A broad sell-off left U.S. equities reeling on Tuesday as a difficult inflation report shattered hopes that the Federal Reserve could pause and pull back its policy strengthening in the coming months.
A four-day winning streak was broken and all three of the major U.S. market indices made their largest one-day percentage declines since June 2020, when the COVID-19 pandemic was in full swing.
Every major industry was deeply affected by the escalating risk-off mood, but the interest rate-sensitive tech and tech-related market leaders, anchored by Apple Inc (AAPL.O), device-hotshot Microsoft Corp (MSFT.O), and Amazon.com Inc (AMZN.O), weighed the most heavily.
Given the surge leading up to the data, the sell-off is not unexpected, according to Paul Nolte, portfolio manager of Kingsview Asset Management in Chicago.
Consumer price index (CPI) data from the Labor Department exceeded expectations, breaking a cooling trend and dash hopes that the Fed would back down and stop raising interest rates after September.
The core CPI, which excludes volatile energy and food costs, rose more than anticipated, from 5.9% in July to 6.3% today.
According to the research, there has been very persistent inflation, and as a result, Nolte continued, the Fed will continue to intervene and hike rates. And that is forbidden for stocks.
Following the FOMC’s meeting held next week, financial markets have entirely priced in an interest rate increase of at least 75 basis points, with a 32% possibility of a super-sized, full percentage hike to the Fed funds inflation target, based on CME’s FedWatch tool.
Nolte claimed that the Fed raised interest rates in the last six months by a whole three percentage points. Although they have not yet fully experienced the effects of all those increases, they are undoubtedly sensed.
On September 13, 2022, a trader on the trading floor of the New York Stock Exchange (NYSE) in business-hub Manhattan, New York City, United States, looks at a screen that displays the Dow Jones Industrial Average.
The recession is about to hit several economies.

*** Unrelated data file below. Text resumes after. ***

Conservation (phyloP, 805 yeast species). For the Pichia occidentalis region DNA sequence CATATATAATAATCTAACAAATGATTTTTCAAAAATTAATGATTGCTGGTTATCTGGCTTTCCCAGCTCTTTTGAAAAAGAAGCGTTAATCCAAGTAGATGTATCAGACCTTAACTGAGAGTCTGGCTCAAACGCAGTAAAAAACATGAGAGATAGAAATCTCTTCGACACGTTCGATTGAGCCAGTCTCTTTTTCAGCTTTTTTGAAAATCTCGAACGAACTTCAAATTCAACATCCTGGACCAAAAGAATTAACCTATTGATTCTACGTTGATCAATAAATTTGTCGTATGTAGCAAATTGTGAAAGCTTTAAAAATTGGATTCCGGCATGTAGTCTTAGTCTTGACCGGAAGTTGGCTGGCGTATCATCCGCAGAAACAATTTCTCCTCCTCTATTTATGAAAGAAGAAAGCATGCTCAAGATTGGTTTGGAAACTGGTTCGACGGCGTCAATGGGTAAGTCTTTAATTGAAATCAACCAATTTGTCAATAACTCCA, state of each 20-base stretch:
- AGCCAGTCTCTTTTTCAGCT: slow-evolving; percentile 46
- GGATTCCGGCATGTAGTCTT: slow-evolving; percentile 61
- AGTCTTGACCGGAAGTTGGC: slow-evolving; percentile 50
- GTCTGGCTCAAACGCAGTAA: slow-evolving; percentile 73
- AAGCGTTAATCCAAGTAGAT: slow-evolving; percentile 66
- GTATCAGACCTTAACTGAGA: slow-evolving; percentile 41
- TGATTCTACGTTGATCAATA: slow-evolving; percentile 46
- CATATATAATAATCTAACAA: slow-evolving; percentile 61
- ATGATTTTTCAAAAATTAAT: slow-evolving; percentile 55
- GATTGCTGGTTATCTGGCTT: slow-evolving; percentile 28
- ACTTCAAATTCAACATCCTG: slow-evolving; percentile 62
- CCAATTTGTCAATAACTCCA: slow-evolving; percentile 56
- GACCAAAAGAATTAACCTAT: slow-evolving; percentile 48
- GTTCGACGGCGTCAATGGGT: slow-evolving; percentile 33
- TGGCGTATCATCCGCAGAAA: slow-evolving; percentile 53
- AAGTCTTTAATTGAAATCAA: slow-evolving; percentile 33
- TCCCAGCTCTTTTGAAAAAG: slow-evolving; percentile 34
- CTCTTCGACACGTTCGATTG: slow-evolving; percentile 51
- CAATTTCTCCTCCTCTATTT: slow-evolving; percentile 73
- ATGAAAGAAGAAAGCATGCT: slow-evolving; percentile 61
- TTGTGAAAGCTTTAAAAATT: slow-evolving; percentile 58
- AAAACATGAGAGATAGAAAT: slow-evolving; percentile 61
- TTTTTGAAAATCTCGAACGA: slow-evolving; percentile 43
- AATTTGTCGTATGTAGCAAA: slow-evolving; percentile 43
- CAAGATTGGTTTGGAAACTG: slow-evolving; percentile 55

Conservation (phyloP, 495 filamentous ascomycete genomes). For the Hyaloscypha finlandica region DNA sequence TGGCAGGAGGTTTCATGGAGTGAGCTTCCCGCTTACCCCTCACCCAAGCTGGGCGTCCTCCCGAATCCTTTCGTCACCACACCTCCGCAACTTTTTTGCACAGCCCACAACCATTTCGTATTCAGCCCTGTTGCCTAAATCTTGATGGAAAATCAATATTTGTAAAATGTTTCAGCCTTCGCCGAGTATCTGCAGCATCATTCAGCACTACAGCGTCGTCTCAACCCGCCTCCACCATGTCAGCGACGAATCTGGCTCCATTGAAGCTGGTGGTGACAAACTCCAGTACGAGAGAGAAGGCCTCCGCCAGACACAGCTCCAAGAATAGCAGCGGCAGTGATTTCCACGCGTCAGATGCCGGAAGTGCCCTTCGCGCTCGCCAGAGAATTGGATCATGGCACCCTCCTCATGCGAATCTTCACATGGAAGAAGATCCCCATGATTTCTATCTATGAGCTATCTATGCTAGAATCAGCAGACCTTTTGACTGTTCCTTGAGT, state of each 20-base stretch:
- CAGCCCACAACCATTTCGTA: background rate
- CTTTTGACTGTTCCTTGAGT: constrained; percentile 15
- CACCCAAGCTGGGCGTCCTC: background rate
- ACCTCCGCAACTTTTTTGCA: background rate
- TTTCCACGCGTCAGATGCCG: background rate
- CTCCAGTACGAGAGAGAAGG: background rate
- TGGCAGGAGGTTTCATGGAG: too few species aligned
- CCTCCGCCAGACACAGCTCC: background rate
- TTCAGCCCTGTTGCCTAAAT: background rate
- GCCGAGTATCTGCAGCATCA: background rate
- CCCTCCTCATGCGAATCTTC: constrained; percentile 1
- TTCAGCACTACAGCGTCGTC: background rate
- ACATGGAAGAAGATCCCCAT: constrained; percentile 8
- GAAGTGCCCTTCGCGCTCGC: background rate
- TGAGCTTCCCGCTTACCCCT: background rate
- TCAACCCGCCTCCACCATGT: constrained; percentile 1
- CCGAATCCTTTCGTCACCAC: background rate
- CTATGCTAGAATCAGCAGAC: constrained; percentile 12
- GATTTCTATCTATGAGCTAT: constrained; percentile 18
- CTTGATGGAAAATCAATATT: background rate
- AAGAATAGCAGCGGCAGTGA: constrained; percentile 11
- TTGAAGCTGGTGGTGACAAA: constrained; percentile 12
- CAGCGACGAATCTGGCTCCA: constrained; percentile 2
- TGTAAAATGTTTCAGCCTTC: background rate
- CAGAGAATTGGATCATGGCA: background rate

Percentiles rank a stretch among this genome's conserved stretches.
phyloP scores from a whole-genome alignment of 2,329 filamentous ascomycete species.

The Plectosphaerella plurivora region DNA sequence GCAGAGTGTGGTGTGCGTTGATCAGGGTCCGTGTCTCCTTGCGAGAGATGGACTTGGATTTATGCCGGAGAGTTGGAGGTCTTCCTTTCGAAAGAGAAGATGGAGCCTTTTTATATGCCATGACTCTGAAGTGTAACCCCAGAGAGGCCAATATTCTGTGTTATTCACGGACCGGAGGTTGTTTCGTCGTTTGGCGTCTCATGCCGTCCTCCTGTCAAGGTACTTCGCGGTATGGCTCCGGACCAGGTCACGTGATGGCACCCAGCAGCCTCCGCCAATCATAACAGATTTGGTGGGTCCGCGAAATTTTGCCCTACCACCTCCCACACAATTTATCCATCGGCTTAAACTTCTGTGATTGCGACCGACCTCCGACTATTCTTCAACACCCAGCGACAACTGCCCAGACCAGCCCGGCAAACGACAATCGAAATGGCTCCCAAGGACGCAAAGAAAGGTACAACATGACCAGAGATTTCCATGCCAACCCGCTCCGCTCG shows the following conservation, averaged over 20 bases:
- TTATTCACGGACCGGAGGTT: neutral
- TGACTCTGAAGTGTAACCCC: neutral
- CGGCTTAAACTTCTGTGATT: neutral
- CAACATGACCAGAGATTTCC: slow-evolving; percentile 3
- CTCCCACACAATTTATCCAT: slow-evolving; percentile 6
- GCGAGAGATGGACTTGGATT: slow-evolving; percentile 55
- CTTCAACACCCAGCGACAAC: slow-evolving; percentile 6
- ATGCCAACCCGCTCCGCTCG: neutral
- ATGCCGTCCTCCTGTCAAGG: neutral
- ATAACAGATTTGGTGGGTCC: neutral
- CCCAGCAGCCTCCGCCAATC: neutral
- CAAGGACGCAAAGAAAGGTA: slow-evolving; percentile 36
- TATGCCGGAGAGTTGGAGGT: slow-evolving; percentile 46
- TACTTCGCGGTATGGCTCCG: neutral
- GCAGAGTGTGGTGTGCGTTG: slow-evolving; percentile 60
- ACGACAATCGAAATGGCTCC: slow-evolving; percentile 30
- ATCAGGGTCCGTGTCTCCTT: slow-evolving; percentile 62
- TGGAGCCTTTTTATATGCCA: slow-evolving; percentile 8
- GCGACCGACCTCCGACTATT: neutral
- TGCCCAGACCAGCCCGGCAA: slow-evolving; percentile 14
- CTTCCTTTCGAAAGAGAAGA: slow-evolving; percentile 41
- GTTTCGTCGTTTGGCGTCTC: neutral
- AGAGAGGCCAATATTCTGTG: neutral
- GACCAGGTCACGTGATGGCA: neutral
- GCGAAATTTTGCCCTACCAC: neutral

There are still concerns that an extended period of the Fed’s tightening of policy could push the economy into a recession.
The two-year and 10-year Treasury note yield inversion, which is viewed as a warning sign of an imminent recession, grew wider.
The S&P 500 (.SPX) dropped 177.72 points, or 4.32%, to 3,932.69, the Nasdaq Composite (.IXIC) lost 632.84 points, or 5.16%, to 11,633.57, and the Dow Jones Industrial Average (.DJI) dropped 1,276.37 points, or 3.94%, to 31,104.97.
The S&P 500’s 11 major sectors all finished the session in the red.
Shares of the communications services (.SPLRCL), as well as the consumer discretionary (.SPLRCD), and technology (.SPLRCT) sectors all fell more than 5%, while the semiconductor sector (.SOX), a component of the technology sector, fell 6.2%.
On the NYSE, declining issues outnumbered rising ones by a ratio of 7.76 to 1; on the Nasdaq, the ratio was 3.64 to 1.
The Nasdaq Composite had 29 new highs among 163 new lows, while the S&P 500 saw just one new 52-week high & 16 new lows.
11.58 billion shares were traded on American markets, exceeding the 10.33 billion averages for the previous 20 trading days.
Post still-struggling imports and exports crises in several economies after the Russian sanctions which still remain hot, the countries now face more demanding threats besides overseas’ transactions, with the looming dread of inflation only worsening thus far. The Fed may be able to set further examples for central banks to follow before the conclusion of the year.